What TCS “Smart Hiring” Means for Private Colleges and the Future of the Job Market


One of India’s leading information technology companies, Tata Consultancy Services (TCS), which is also among the nation’s largest recruiters of graduates for IT jobs through college campus recruiting, seeks to fundamentally change the how it recruits talent every year.

So far, IT companies like TCS, Infosys, Cognizant, Accenture, among others, which tend to hire tens of thousands of new students every year, have relied heavily on select colleges for recruitment.

These companies are derisively referred to as mass businesses because of the large number of people on campus who get jobs as part of their annual campus hiring campaigns, especially at the best expensive private colleges who then advertise the jobs. numbers to potential students.

We often come across information such as “XYZ University Enters Limca Record Book for Record Placement”, such as this.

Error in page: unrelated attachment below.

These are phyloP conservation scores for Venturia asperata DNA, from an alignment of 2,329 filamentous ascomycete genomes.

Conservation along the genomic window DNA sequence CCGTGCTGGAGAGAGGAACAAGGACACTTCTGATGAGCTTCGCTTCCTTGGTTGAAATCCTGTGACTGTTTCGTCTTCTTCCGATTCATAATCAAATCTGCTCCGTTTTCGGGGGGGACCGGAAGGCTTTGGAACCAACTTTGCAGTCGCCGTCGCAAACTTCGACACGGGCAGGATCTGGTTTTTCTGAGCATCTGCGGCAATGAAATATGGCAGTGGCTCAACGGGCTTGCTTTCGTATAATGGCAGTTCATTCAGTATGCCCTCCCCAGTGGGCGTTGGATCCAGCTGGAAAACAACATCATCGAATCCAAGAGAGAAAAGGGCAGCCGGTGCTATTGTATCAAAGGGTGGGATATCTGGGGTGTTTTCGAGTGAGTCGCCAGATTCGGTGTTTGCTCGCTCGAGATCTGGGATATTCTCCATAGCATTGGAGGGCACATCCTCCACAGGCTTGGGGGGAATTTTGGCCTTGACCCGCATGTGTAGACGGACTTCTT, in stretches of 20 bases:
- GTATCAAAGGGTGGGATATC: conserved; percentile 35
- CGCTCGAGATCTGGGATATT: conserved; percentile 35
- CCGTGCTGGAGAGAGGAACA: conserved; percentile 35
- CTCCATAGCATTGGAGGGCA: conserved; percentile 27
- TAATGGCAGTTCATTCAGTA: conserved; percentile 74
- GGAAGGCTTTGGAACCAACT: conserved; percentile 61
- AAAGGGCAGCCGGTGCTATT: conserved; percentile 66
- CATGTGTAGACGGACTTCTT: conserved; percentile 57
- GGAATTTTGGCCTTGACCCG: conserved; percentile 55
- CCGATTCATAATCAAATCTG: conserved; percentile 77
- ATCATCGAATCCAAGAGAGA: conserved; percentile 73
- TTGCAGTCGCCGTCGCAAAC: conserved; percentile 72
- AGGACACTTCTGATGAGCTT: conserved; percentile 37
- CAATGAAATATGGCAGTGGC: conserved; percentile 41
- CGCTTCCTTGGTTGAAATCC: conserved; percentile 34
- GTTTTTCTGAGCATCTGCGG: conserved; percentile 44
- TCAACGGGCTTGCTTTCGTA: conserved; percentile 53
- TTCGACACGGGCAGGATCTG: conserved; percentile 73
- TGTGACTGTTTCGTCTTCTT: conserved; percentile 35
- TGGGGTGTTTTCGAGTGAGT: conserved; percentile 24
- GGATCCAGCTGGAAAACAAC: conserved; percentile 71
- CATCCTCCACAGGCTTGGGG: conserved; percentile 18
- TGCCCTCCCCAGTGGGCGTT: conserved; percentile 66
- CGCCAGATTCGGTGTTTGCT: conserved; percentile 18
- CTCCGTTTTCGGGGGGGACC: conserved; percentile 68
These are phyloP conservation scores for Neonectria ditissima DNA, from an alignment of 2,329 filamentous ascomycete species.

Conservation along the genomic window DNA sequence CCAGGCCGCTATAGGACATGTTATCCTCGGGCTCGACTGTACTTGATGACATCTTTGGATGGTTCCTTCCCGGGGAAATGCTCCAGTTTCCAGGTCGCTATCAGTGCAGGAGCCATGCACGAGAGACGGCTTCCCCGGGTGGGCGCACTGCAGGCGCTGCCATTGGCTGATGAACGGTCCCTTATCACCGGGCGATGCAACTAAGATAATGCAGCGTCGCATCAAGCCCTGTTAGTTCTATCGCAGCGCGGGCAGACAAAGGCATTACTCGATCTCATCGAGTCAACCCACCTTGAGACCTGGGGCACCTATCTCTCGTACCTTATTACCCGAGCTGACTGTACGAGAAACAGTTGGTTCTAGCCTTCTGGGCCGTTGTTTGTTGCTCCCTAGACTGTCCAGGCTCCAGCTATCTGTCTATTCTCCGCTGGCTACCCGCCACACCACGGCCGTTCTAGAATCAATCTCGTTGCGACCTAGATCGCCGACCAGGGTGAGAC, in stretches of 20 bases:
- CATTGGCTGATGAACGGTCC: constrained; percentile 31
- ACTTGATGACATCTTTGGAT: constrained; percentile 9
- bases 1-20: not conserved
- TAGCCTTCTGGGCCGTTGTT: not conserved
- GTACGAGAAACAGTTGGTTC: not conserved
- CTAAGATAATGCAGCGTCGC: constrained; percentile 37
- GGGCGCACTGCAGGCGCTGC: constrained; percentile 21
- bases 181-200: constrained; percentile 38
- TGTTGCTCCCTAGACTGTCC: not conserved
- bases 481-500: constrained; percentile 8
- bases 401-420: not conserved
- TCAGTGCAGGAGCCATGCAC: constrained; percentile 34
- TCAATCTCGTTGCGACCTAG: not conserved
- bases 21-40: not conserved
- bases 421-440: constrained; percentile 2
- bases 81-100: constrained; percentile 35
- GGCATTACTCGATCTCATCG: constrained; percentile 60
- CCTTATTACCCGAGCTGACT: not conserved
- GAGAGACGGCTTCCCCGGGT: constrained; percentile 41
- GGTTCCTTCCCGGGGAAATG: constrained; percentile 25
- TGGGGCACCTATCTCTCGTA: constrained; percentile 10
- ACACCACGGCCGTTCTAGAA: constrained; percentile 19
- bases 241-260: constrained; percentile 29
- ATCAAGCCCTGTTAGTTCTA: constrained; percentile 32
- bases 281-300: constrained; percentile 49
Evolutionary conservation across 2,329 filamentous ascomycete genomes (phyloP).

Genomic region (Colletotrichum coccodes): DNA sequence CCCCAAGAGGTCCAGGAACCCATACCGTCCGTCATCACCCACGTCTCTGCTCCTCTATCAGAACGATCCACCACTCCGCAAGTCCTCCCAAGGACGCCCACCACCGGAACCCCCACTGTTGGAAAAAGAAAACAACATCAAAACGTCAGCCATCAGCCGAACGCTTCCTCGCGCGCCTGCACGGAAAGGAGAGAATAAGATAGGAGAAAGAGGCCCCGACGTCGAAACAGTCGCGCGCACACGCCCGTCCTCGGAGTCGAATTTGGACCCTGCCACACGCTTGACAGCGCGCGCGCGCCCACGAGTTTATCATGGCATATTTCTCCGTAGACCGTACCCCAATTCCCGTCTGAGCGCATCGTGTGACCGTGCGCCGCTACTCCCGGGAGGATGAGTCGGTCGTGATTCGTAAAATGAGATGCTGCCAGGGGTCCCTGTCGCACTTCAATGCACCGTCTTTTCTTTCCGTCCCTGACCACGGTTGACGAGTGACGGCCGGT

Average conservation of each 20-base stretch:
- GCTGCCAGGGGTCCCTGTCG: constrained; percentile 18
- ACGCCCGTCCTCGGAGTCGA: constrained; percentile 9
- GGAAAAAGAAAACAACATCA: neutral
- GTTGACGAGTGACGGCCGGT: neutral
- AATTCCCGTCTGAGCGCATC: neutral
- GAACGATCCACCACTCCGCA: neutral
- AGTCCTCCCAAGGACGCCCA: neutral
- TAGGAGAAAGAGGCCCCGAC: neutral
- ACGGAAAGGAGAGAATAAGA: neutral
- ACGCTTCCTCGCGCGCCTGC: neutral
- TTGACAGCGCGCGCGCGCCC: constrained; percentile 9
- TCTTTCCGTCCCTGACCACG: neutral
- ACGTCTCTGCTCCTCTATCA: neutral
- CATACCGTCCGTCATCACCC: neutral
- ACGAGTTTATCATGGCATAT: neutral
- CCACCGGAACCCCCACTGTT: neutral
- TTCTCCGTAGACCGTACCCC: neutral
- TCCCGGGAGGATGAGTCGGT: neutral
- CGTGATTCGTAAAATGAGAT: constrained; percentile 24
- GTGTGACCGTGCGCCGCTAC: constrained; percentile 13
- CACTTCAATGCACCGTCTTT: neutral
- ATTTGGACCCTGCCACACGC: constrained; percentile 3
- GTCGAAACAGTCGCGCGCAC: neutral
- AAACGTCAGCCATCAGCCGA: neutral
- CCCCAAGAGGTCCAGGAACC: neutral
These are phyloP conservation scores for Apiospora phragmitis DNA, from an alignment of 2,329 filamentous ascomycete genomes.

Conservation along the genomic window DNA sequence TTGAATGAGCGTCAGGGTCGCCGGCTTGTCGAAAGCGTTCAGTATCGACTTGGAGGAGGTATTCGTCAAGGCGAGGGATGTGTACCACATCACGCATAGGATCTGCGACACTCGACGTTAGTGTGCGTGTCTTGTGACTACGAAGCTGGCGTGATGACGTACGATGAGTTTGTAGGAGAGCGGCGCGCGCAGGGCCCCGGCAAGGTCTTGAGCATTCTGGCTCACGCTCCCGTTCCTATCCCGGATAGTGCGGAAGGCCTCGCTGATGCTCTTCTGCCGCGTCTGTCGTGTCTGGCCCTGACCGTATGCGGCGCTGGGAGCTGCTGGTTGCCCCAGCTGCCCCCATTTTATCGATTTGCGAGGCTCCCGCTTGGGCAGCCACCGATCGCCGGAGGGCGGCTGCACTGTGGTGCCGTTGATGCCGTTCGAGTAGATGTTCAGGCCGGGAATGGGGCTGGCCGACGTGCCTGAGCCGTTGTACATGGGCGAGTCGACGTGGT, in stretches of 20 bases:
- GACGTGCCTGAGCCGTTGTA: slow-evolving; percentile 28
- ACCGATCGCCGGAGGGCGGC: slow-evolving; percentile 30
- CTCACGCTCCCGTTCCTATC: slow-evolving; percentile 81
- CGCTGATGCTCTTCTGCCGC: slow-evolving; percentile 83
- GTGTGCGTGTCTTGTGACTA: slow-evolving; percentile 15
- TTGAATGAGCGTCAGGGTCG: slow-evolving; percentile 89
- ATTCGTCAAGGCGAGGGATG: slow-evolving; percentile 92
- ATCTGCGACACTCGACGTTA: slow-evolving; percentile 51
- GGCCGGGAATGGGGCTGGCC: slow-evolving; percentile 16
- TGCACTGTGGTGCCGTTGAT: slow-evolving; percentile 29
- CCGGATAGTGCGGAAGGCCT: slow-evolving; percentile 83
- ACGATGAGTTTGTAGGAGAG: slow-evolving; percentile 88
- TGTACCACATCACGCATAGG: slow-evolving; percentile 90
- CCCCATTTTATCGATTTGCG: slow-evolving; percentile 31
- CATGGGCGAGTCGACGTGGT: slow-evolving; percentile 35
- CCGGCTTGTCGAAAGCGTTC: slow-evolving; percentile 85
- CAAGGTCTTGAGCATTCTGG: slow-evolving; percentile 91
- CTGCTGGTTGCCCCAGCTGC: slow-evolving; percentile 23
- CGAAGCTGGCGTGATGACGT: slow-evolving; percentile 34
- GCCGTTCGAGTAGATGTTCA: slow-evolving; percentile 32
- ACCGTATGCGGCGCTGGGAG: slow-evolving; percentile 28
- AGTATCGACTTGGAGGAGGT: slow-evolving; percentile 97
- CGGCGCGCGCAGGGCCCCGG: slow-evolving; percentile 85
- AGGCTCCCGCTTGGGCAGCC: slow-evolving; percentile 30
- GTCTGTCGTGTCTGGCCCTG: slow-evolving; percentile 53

However, this method of campus placement is currently in crisis and could become obsolete in a few years. While it’s been a long time coming, the Covid-19 crisis can certainly be blamed for speeding up the timeline.

The TCS announced its “smart recruiting” program, where new graduates will be tested nationwide on November 19 in an online test followed by rounds of interviews.

The company, which has 5.28 lakh of employees on its payroll, is seeking to hire 30,000 additional people through this program. This is in addition to the 40,000 to 45,000 that the company integrated in the first half of fiscal year 2021-22, mainly through on-campus recruitment.

One of the reasons for choosing this new method could be that the demand for talent arose due to the surge in economic activity after the Covid-19-induced slowdown.

In addition, there is the problem of increasing attrition (employees leaving the company) which is common for companies like TCS. The current rate is 11.5 and may increase further.